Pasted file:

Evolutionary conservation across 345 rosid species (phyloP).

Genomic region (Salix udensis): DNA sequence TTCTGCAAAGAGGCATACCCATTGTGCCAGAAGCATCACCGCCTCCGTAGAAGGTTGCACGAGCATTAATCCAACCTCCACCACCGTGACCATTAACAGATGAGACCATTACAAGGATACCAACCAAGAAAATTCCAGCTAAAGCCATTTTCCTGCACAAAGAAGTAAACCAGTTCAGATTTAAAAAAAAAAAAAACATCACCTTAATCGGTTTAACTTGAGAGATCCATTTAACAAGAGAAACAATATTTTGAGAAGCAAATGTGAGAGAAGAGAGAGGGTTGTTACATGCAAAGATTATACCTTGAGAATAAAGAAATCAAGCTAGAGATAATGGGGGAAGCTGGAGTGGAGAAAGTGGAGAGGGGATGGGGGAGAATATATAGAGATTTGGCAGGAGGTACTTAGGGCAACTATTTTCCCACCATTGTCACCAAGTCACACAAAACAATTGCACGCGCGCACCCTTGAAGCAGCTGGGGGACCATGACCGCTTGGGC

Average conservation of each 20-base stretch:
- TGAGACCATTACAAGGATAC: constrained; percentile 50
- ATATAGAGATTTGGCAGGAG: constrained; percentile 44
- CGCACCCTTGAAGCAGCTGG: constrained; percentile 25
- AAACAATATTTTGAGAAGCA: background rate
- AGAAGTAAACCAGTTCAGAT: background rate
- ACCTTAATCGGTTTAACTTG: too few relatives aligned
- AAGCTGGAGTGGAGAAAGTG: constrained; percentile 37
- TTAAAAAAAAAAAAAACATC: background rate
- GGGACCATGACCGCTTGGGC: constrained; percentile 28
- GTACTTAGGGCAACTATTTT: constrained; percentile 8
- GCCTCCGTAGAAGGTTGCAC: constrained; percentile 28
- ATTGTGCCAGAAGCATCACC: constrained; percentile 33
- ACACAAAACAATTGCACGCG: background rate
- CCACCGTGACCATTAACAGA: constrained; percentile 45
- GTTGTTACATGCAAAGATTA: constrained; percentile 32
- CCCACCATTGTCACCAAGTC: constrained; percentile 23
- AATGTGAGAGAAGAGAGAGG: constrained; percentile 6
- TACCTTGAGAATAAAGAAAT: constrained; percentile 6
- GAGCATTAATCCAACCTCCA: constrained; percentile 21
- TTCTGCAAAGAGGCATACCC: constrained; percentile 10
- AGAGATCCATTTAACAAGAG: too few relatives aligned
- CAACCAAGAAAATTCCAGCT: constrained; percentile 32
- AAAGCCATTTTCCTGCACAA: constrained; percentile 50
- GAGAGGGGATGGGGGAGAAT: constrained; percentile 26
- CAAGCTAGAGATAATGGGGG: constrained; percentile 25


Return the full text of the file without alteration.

Evolutionary conservation across 345 rosid species (phyloP).

Genomic region (Salix udensis): DNA sequence TTCTGCAAAGAGGCATACCCATTGTGCCAGAAGCATCACCGCCTCCGTAGAAGGTTGCACGAGCATTAATCCAACCTCCACCACCGTGACCATTAACAGATGAGACCATTACAAGGATACCAACCAAGAAAATTCCAGCTAAAGCCATTTTCCTGCACAAAGAAGTAAACCAGTTCAGATTTAAAAAAAAAAAAAACATCACCTTAATCGGTTTAACTTGAGAGATCCATTTAACAAGAGAAACAATATTTTGAGAAGCAAATGTGAGAGAAGAGAGAGGGTTGTTACATGCAAAGATTATACCTTGAGAATAAAGAAATCAAGCTAGAGATAATGGGGGAAGCTGGAGTGGAGAAAGTGGAGAGGGGATGGGGGAGAATATATAGAGATTTGGCAGGAGGTACTTAGGGCAACTATTTTCCCACCATTGTCACCAAGTCACACAAAACAATTGCACGCGCGCACCCTTGAAGCAGCTGGGGGACCATGACCGCTTGGGC

Average conservation of each 20-base stretch:
- TGAGACCATTACAAGGATAC: constrained; percentile 50
- ATATAGAGATTTGGCAGGAG: constrained; percentile 44
- CGCACCCTTGAAGCAGCTGG: constrained; percentile 25
- AAACAATATTTTGAGAAGCA: background rate
- AGAAGTAAACCAGTTCAGAT: background rate
- ACCTTAATCGGTTTAACTTG: too few relatives aligned
- AAGCTGGAGTGGAGAAAGTG: constrained; percentile 37
- TTAAAAAAAAAAAAAACATC: background rate
- GGGACCATGACCGCTTGGGC: constrained; percentile 28
- GTACTTAGGGCAACTATTTT: constrained; percentile 8
- GCCTCCGTAGAAGGTTGCAC: constrained; percentile 28
- ATTGTGCCAGAAGCATCACC: constrained; percentile 33
- ACACAAAACAATTGCACGCG: background rate
- CCACCGTGACCATTAACAGA: constrained; percentile 45
- GTTGTTACATGCAAAGATTA: constrained; percentile 32
- CCCACCATTGTCACCAAGTC: constrained; percentile 23
- AATGTGAGAGAAGAGAGAGG: constrained; percentile 6
- TACCTTGAGAATAAAGAAAT: constrained; percentile 6
- GAGCATTAATCCAACCTCCA: constrained; percentile 21
- TTCTGCAAAGAGGCATACCC: constrained; percentile 10
- AGAGATCCATTTAACAAGAG: too few relatives aligned
- CAACCAAGAAAATTCCAGCT: constrained; percentile 32
- AAAGCCATTTTCCTGCACAA: constrained; percentile 50
- GAGAGGGGATGGGGGAGAAT: constrained; percentile 26
- CAAGCTAGAGATAATGGGGG: constrained; percentile 25